NEW YORK – Fourteen people died and others were maimed Saturday when a bus returning to New York City from a casino overturned on a highway and was sliced, end to end, by the support pole for a large sign.

The driver, who survived, told police he lost control while trying to evade a swerving tractor trailer. Police began a hunt for the truck, which did not stop after the crash, New York Police Commissioner Raymond Kelly said.

The early-morning wreck left a scene of carnage and closed the southbound side of Interstate 95 for hours while emergency workers tended to critically injured survivors and removed bodies.

The bus, operated by World Wide Tours, was headed to Manhattan’s Chinatown neighborhood loaded with passengers returning from the Mohegan Sun casino in Uncasville, Conn.

According to the driver, the accident was triggered by a close encounter with a tractor trailer as the two vehicles were entering city limits from Westchester County at 5:35 a.m. The bus was in one lane. The truck was in the lane to its left.

“The truck either starts to swerve or perhaps even hits the bus,” Kelly said. As the bus took evasive action, it hit a guardrail, scraped along it for 300 feet, toppled and crashed into the support post for a highway sign indicating the exit for the Hutchinson Parkway.

The pole entered through the front window, then sheared the bus from front to back along the window line, cutting like a knife through the seating area and peeling the roof off all the way to the back tires.

Police and fire officials said the bus was carrying at least 31 passengers. Most were hurled to the front of the bus by the sudden impact with the pole, Fire Chief Edward Kilduff said.

Doctors were still working to save the lives of other, gravely injured passengers. One patient who had initially survived the wreck died at a hospital Saturday afternoon, said spokespeople for the police and the city’s medical examiner.

In addition to the fatalities, seven other passengers were critically hurt. As many as 20 were treated at local hospitals.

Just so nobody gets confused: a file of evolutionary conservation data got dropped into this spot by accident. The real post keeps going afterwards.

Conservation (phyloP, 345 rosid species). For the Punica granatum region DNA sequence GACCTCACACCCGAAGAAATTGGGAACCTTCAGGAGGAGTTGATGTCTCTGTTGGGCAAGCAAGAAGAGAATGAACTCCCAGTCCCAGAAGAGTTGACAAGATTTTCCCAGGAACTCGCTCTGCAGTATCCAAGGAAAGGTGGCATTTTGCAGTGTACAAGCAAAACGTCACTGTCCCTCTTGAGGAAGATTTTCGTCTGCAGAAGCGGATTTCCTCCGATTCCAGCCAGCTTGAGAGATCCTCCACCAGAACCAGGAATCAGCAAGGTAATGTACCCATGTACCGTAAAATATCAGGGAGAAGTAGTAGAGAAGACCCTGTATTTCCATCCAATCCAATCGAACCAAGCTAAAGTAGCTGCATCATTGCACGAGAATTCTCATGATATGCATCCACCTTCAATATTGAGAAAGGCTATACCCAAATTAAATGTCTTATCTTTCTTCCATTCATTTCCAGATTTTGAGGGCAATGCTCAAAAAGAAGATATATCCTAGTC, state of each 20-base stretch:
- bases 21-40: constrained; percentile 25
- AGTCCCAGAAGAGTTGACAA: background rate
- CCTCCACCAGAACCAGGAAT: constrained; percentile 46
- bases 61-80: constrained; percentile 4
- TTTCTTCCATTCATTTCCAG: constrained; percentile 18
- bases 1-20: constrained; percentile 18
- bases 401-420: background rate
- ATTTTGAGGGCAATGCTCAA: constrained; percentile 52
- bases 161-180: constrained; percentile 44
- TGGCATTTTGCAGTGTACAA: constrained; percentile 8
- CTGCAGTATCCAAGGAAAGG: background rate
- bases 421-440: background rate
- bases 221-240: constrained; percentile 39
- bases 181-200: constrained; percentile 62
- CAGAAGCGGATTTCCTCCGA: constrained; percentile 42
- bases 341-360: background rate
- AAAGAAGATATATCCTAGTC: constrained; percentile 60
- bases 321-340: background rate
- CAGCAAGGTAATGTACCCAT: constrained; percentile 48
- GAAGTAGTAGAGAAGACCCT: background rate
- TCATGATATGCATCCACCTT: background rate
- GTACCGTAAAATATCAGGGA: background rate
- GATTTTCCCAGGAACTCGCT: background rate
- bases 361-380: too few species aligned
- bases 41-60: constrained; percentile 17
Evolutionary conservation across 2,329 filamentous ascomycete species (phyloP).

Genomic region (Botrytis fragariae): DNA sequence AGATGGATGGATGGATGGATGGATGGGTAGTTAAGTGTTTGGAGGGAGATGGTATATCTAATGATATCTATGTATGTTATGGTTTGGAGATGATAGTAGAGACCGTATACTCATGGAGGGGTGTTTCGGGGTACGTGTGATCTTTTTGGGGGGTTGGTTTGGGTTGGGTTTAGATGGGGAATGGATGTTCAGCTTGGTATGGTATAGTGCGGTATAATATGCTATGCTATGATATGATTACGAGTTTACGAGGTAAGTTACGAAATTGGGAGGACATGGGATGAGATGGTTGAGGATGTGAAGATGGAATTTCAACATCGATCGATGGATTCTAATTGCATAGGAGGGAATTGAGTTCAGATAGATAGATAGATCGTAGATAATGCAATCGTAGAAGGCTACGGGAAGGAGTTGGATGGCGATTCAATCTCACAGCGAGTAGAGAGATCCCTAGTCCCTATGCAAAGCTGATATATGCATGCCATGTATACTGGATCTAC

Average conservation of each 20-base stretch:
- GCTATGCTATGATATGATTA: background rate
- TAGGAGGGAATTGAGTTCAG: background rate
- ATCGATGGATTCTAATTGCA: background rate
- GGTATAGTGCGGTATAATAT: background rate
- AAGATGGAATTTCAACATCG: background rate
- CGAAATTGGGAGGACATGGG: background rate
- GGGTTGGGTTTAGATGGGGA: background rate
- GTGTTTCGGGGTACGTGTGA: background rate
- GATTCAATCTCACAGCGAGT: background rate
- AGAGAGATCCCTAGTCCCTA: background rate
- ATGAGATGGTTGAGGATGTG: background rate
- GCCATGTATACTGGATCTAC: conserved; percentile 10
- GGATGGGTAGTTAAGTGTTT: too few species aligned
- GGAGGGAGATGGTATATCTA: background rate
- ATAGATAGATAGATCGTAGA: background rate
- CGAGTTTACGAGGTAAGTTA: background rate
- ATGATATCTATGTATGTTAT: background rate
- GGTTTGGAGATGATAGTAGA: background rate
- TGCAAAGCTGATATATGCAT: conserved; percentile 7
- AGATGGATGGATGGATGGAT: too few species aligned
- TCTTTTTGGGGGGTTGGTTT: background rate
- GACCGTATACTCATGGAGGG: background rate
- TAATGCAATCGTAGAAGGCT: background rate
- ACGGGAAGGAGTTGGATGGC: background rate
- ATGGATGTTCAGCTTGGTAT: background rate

Survivors described a scene of horror.

Chung Ninh, 59, told The New York Times and NY1 News that he had been asleep in his seat, then suddenly found himself hanging upside down from his seat belt, surrounded by the dead and screaming. One man bled from a severed arm.

He said when he tried to help one bloodied woman, the driver told him to stop, because she was dead. “Forget this one. Help another one,” he said.

Limo driver Homer Martinez, 56, of Danbury, Conn., happened on the scene moments after the wreck and saw drivers sprinting from their cars to assist the injured. He said they were horrified by what they found.

“People were saying, ‘Oh my God. Oh my God,’ holding their hands on their heads,” Martinez said. “I saw people telling other people not to go there, ‘You don’t want to see this.’ “

Firefighters and medics were on the scene quickly.

“I see a lot of accidents. I’ve even seen accidents happen. But I’ve never seen anything like this,” Martinez said.

The southbound lanes of I-95 were still closed Saturday afternoon. Kelly said investigators had been given some numbers from the license plate of the tractor trailer, but hadn’t identified or located a vehicle yet.

The National Transportation Safety Board said it was sending a team of investigators.

Many of the passengers on the bus were residents of Manhattan’s Chinatown. The bus was one of scores that travel daily between Chinatown and the Foxwoods and Mohegan Sun casinos in Connecticut.

Mohegan Sun has estimated that a fifth of its business comes from Asian spending and caters to Chinese-American gamblers; its website has a Chinese-language section offering gaming and bus promotions.

Foxwoods is a major destination for Asian-American gamblers and has an Asian gaming room.